Claremont passes on hiring assessor
But increases assessment oversight
By GLYNIS HART
CLAREMONT – At their Nov. 13 meeting Claremont's City Council moved to create a citizen-staffed board of assessors but delayed the hiring of an actual assessor.
City Manager Ryan McNutt asked the council to tweak the position to pay more, saying qualified candidates are not willing to work for what the city is offering. However, members of the council — as well as citizens in the audience — resisted changing the grade from 11 to 12, which would be a higher pay scale.
McNutt said not everyone who applied was qualified to do the work. “Since April I have been interviewing people. They have all declined or wanted vastly more than I'm even seeking [from council] for this position.
“It's not usually the plan to change the grade for a single person, but the assessor is a highly technical position. You need some fairly high-level skills to do the job,” said McNutt. “Most of the professionals in this field are retiring.”
Applicants are looking for an average salary from $92,000 to $120,000. The grade 11 pay scale has a midpoint of $53,000; the highest salary for a grade 11 is $83,000. Grade 12 goes up to $92,000.
The current assessor, Joe Lessard, took the position in April “with the understanding it would be a three-month process,” Lessard told the council. He is leaving at the end of November.
“It's a critical time right now,” said Lessard. “As soon as the department establishes a tax rate, the bills need to go out by December first so they can be paid in January.”
Lessard said he was willing to help out a few extra days if they hired a new person, but if there's no plan to do that he's firm on Nov. 30 as his end date.
Mayor Charlene Lovett said, “We're going through a revaluation process. How does that impact the assessor?”
“It increases the need,” said McNutt. The revaluation process assesses all city properties for fair market value.
McNutt had asked the council to change the assessor to a grade 12, which is a higher pay grade than an 11. Mayor Lovett objected that it would make the assessor, who answers to another department head (Nancy Merrill of planning and economic development) higher paid than other department heads.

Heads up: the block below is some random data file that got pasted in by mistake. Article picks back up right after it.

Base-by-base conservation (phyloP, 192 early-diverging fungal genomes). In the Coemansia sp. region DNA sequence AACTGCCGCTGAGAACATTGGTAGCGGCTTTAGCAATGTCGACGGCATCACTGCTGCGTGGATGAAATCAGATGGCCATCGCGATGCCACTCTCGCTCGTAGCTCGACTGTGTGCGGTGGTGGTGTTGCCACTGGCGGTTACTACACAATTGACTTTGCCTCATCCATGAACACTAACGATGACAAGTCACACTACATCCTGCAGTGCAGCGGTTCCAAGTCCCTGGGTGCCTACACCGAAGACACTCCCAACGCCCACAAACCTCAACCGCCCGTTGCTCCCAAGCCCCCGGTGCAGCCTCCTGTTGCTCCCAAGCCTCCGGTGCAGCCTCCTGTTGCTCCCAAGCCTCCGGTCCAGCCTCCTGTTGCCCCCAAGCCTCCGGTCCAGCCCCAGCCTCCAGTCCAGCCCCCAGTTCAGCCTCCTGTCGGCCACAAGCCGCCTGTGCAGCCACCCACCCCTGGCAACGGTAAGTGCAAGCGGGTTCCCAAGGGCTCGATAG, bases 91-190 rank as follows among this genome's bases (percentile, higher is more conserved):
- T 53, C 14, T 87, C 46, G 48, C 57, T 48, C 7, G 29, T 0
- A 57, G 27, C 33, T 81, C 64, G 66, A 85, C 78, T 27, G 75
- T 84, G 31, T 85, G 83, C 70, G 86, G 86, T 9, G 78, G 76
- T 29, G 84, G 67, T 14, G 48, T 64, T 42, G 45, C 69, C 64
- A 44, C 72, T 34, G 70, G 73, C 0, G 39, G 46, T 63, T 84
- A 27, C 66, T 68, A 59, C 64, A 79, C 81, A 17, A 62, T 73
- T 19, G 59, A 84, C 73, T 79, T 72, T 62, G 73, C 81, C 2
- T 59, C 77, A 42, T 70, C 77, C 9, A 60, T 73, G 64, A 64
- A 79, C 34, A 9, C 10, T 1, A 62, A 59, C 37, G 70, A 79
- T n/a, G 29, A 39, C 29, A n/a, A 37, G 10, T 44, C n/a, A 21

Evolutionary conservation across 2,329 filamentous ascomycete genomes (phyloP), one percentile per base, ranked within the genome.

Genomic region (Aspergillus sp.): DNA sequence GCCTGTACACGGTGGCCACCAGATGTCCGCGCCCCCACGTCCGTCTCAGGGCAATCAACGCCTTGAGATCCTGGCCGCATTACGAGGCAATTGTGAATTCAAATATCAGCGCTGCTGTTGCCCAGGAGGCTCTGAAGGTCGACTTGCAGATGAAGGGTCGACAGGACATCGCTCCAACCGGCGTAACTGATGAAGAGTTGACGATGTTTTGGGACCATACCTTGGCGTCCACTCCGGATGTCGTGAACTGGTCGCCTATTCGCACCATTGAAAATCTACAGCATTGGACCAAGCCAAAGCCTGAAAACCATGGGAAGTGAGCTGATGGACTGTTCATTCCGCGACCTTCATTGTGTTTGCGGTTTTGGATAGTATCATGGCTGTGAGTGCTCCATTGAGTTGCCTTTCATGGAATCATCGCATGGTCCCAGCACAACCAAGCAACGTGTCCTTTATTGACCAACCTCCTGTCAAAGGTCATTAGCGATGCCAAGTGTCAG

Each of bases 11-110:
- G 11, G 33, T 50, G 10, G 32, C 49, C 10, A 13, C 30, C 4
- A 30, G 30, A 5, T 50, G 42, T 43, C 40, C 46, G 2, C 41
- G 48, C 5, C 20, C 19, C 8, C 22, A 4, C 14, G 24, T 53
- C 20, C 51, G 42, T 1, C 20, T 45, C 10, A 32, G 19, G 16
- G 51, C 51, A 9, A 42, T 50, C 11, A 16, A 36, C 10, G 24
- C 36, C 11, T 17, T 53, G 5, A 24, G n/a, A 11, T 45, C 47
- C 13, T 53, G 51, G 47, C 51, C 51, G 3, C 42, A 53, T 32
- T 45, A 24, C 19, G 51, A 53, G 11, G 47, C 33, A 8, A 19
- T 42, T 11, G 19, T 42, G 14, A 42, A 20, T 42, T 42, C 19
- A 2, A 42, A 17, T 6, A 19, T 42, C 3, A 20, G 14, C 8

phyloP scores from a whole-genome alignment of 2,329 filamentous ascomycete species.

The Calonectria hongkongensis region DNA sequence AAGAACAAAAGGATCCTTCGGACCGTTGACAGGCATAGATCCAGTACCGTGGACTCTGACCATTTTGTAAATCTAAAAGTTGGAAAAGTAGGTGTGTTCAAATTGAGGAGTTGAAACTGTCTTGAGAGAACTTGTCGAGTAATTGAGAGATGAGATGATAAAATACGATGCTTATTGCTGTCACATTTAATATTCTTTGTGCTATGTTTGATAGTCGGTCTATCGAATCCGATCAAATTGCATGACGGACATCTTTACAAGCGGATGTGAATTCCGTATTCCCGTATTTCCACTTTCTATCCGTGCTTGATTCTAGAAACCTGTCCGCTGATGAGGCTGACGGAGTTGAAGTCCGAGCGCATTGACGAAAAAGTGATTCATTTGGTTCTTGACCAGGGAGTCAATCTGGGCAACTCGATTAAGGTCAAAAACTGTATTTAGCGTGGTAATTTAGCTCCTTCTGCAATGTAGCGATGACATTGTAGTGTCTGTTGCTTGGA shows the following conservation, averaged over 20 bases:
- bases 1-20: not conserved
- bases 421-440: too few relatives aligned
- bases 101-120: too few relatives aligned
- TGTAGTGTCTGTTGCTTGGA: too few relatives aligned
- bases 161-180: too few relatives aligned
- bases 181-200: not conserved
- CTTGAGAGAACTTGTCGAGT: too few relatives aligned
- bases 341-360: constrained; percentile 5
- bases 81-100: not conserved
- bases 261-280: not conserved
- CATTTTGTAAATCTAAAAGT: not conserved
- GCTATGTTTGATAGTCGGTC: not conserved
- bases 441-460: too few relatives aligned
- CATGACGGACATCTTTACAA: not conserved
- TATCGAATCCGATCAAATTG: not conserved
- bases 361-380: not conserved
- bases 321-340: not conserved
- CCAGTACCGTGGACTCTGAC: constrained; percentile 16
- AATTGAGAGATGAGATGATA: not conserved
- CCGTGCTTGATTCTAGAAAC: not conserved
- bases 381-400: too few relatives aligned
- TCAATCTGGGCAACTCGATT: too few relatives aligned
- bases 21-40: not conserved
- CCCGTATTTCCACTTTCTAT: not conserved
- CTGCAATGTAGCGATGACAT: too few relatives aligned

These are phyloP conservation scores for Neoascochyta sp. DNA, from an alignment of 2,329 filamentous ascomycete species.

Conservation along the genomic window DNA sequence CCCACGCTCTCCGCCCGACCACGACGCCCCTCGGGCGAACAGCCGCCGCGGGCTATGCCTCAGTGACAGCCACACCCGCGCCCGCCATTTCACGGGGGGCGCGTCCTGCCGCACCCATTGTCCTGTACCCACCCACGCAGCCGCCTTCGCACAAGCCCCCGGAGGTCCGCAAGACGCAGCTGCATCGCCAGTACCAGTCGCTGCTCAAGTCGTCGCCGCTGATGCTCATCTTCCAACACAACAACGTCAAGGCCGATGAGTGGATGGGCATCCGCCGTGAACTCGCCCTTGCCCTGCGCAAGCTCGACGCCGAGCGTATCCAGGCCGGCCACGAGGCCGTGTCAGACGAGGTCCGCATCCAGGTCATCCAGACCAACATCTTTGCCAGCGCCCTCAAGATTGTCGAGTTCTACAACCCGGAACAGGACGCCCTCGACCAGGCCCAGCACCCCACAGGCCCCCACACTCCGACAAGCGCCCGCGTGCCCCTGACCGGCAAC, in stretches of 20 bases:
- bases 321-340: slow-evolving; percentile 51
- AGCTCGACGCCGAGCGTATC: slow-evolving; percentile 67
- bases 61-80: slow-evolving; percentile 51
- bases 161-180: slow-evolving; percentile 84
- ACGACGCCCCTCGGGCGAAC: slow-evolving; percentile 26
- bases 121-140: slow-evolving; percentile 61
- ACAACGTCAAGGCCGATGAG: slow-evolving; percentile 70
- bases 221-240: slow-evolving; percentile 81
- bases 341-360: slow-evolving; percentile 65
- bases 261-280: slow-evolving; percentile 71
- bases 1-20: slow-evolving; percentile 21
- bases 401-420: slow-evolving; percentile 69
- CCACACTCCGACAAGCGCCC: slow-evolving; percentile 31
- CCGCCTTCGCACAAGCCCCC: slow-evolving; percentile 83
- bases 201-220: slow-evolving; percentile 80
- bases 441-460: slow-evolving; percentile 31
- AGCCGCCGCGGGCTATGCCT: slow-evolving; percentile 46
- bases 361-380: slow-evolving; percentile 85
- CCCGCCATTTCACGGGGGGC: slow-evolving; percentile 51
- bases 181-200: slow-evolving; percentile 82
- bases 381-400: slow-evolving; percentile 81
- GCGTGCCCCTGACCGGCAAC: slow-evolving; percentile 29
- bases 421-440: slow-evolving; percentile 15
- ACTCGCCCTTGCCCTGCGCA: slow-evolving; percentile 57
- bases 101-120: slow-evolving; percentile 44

“My plan was to hire this individual,” said McNutt, “then they come in and determine what they believe this office needs. Should it be a department? Remain a division of economic development and planning? The point was to get a qualified assessor in that office to determine what needs to be done.”
However, the council balked at raising the grade to 12, effectively sending McNutt back to the drawing board. The city uses an outside contractor for assessing, but McNutt said he doesn't believe that contractor has another qualified individual available. “I'm going to have to find another contracting agency.”
Lovett pointed out that the assessor has a large effect on city revenues, with nearly one million dollars in tax abatement applications over the past two years.
Councilman Nick Koloski said state law requires taxation to be fair “and we've done a piss-poor job at this. Obtaining a qualified applicant is very important. Raising the salary in no way slights the efforts of the DPW or any other union — we've lost a lot of money. Every year we keep getting our rear handed to us.”
Lessard said the whole point of the revaluation process is to make the taxes more fair. “If the revaluation is properly overseen it will solve the problem you're talking about. In two days a week, it's not possible. Kim and I can only do so much.”
While several people praised Marlene Jordan, who previously held the assessor position, McNutt pointed out that Jordan was not DRA (N.H. Department of Revenue Administration)-certified and was sometimes overwhelmed by the job.
The council decided on a motion for McNutt to look into raising the pay scale for grade 11, to be followed up with a comprehensive review of pay scales for all the grades.
Board of assessors
The city council voted on a second reading of an ordinance to create a board of assessment review, a citizen-staffed board that would advise the council on assessment issues. The idea was inspired by public outcry over a tax abatement granted to owners of the Topstone building.
In a previous meeting Lovett noted that four other New Hampshire cities — Lebanon, Keene, Berlin and Concord — use a board of assessors to review assessment appeals. In Claremont assessments and abatements are reviewed by the city manager and city assessor.
After some discussion the council decided to restrict the board to non-council members and people not already serving on another board. The board of assessment review will have three members, each serving a three-year term (term end dates will stagger, so only one position turns over per year) and one alternate. The city's legal counsel will review the language creating the position, and create an ordinance, which the council will then vote into law.